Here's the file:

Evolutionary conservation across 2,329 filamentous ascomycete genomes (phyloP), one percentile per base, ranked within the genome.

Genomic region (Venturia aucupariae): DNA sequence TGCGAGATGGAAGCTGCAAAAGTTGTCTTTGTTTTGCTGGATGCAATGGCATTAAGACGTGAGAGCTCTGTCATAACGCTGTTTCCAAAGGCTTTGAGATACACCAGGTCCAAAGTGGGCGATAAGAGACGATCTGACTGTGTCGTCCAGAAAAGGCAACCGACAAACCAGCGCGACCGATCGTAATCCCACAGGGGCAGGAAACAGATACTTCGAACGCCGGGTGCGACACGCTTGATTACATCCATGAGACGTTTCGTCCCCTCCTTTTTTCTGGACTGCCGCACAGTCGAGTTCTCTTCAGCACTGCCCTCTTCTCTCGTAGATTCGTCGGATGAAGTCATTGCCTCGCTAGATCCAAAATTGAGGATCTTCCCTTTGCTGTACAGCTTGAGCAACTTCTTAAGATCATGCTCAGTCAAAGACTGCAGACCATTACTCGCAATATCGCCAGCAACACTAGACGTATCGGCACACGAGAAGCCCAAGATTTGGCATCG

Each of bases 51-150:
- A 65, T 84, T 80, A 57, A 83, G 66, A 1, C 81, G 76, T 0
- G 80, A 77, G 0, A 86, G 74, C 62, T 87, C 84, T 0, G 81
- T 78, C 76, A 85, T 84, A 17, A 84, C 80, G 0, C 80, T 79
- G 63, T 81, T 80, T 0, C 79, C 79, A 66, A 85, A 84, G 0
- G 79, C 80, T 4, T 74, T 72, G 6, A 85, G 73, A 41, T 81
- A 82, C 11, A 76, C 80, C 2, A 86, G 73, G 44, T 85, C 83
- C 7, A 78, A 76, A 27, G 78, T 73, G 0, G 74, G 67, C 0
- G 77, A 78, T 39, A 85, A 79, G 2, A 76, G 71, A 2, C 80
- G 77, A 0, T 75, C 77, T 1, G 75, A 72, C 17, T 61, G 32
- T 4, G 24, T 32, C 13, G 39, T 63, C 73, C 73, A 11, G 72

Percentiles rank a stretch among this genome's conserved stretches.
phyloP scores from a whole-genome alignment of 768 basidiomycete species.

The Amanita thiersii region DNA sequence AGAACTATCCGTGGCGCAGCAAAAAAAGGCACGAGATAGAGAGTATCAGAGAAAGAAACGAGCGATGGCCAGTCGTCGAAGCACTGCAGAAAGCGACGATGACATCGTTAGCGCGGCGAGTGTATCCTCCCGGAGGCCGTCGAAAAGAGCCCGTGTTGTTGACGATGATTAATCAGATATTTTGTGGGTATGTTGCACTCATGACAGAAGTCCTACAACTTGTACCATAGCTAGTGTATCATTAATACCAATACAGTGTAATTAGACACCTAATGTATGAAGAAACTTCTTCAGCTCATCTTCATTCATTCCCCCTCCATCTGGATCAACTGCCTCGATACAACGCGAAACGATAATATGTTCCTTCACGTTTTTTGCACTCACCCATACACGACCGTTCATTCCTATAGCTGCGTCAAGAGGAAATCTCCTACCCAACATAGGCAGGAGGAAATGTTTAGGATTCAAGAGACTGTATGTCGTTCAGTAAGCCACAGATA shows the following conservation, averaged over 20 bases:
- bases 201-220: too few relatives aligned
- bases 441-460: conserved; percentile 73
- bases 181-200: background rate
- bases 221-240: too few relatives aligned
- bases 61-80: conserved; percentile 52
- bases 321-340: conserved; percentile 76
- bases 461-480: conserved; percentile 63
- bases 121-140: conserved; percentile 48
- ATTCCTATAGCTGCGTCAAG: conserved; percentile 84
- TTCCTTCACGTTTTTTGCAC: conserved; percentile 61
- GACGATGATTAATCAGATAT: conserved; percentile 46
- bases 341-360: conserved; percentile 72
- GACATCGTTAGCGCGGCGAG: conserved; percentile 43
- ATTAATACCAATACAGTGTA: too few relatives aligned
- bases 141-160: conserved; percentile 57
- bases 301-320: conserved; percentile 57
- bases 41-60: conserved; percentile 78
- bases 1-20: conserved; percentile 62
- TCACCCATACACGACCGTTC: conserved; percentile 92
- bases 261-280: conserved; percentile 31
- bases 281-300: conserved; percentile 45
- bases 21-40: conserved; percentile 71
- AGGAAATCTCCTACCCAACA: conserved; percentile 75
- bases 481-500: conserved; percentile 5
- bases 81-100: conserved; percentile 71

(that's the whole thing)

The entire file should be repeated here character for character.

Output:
Evolutionary conservation across 2,329 filamentous ascomycete genomes (phyloP), one percentile per base, ranked within the genome.

Genomic region (Venturia aucupariae): DNA sequence TGCGAGATGGAAGCTGCAAAAGTTGTCTTTGTTTTGCTGGATGCAATGGCATTAAGACGTGAGAGCTCTGTCATAACGCTGTTTCCAAAGGCTTTGAGATACACCAGGTCCAAAGTGGGCGATAAGAGACGATCTGACTGTGTCGTCCAGAAAAGGCAACCGACAAACCAGCGCGACCGATCGTAATCCCACAGGGGCAGGAAACAGATACTTCGAACGCCGGGTGCGACACGCTTGATTACATCCATGAGACGTTTCGTCCCCTCCTTTTTTCTGGACTGCCGCACAGTCGAGTTCTCTTCAGCACTGCCCTCTTCTCTCGTAGATTCGTCGGATGAAGTCATTGCCTCGCTAGATCCAAAATTGAGGATCTTCCCTTTGCTGTACAGCTTGAGCAACTTCTTAAGATCATGCTCAGTCAAAGACTGCAGACCATTACTCGCAATATCGCCAGCAACACTAGACGTATCGGCACACGAGAAGCCCAAGATTTGGCATCG

Each of bases 51-150:
- A 65, T 84, T 80, A 57, A 83, G 66, A 1, C 81, G 76, T 0
- G 80, A 77, G 0, A 86, G 74, C 62, T 87, C 84, T 0, G 81
- T 78, C 76, A 85, T 84, A 17, A 84, C 80, G 0, C 80, T 79
- G 63, T 81, T 80, T 0, C 79, C 79, A 66, A 85, A 84, G 0
- G 79, C 80, T 4, T 74, T 72, G 6, A 85, G 73, A 41, T 81
- A 82, C 11, A 76, C 80, C 2, A 86, G 73, G 44, T 85, C 83
- C 7, A 78, A 76, A 27, G 78, T 73, G 0, G 74, G 67, C 0
- G 77, A 78, T 39, A 85, A 79, G 2, A 76, G 71, A 2, C 80
- G 77, A 0, T 75, C 77, T 1, G 75, A 72, C 17, T 61, G 32
- T 4, G 24, T 32, C 13, G 39, T 63, C 73, C 73, A 11, G 72

Percentiles rank a stretch among this genome's conserved stretches.
phyloP scores from a whole-genome alignment of 768 basidiomycete species.

The Amanita thiersii region DNA sequence AGAACTATCCGTGGCGCAGCAAAAAAAGGCACGAGATAGAGAGTATCAGAGAAAGAAACGAGCGATGGCCAGTCGTCGAAGCACTGCAGAAAGCGACGATGACATCGTTAGCGCGGCGAGTGTATCCTCCCGGAGGCCGTCGAAAAGAGCCCGTGTTGTTGACGATGATTAATCAGATATTTTGTGGGTATGTTGCACTCATGACAGAAGTCCTACAACTTGTACCATAGCTAGTGTATCATTAATACCAATACAGTGTAATTAGACACCTAATGTATGAAGAAACTTCTTCAGCTCATCTTCATTCATTCCCCCTCCATCTGGATCAACTGCCTCGATACAACGCGAAACGATAATATGTTCCTTCACGTTTTTTGCACTCACCCATACACGACCGTTCATTCCTATAGCTGCGTCAAGAGGAAATCTCCTACCCAACATAGGCAGGAGGAAATGTTTAGGATTCAAGAGACTGTATGTCGTTCAGTAAGCCACAGATA shows the following conservation, averaged over 20 bases:
- bases 201-220: too few relatives aligned
- bases 441-460: conserved; percentile 73
- bases 181-200: background rate
- bases 221-240: too few relatives aligned
- bases 61-80: conserved; percentile 52
- bases 321-340: conserved; percentile 76
- bases 461-480: conserved; percentile 63
- bases 121-140: conserved; percentile 48
- ATTCCTATAGCTGCGTCAAG: conserved; percentile 84
- TTCCTTCACGTTTTTTGCAC: conserved; percentile 61
- GACGATGATTAATCAGATAT: conserved; percentile 46
- bases 341-360: conserved; percentile 72
- GACATCGTTAGCGCGGCGAG: conserved; percentile 43
- ATTAATACCAATACAGTGTA: too few relatives aligned
- bases 141-160: conserved; percentile 57
- bases 301-320: conserved; percentile 57
- bases 41-60: conserved; percentile 78
- bases 1-20: conserved; percentile 62
- TCACCCATACACGACCGTTC: conserved; percentile 92
- bases 261-280: conserved; percentile 31
- bases 281-300: conserved; percentile 45
- bases 21-40: conserved; percentile 71
- AGGAAATCTCCTACCCAACA: conserved; percentile 75
- bases 481-500: conserved; percentile 5
- bases 81-100: conserved; percentile 71